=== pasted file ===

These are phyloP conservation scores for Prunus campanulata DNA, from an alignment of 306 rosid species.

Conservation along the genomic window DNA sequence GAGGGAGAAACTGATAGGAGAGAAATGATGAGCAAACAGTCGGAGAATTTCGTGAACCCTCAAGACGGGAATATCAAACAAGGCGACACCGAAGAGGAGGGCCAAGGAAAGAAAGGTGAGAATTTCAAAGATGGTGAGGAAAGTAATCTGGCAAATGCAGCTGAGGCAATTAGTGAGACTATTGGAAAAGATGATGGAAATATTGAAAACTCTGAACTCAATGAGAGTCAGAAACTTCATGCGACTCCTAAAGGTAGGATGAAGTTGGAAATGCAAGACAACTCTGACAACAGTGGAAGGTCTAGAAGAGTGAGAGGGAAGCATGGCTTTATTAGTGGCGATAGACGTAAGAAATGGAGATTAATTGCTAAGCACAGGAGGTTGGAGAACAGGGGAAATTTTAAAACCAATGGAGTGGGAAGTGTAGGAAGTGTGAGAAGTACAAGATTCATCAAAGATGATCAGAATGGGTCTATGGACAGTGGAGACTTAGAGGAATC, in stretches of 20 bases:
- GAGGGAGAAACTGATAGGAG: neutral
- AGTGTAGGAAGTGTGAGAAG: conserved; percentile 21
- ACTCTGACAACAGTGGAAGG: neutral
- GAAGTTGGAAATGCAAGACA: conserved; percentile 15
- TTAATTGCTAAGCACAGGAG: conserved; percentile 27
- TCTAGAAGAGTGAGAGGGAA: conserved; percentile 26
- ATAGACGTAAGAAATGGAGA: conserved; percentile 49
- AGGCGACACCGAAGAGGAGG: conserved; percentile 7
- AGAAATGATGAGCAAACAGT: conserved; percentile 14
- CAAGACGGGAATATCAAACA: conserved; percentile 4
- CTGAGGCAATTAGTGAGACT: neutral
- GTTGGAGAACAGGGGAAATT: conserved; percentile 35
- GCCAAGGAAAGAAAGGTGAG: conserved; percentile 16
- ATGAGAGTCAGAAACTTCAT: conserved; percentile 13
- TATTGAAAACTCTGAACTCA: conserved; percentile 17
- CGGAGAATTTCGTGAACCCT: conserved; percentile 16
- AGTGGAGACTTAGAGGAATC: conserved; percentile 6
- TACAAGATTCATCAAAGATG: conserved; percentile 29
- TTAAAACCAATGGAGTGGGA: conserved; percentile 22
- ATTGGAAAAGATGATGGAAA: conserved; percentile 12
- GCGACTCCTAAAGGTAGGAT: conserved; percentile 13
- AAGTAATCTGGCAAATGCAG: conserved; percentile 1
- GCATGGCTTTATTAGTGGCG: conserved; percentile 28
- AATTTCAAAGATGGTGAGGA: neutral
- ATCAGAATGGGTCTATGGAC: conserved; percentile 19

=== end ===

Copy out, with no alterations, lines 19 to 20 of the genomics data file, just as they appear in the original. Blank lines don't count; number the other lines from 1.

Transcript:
- AGTGGAGACTTAGAGGAATC: conserved; percentile 6
- TACAAGATTCATCAAAGATG: conserved; percentile 29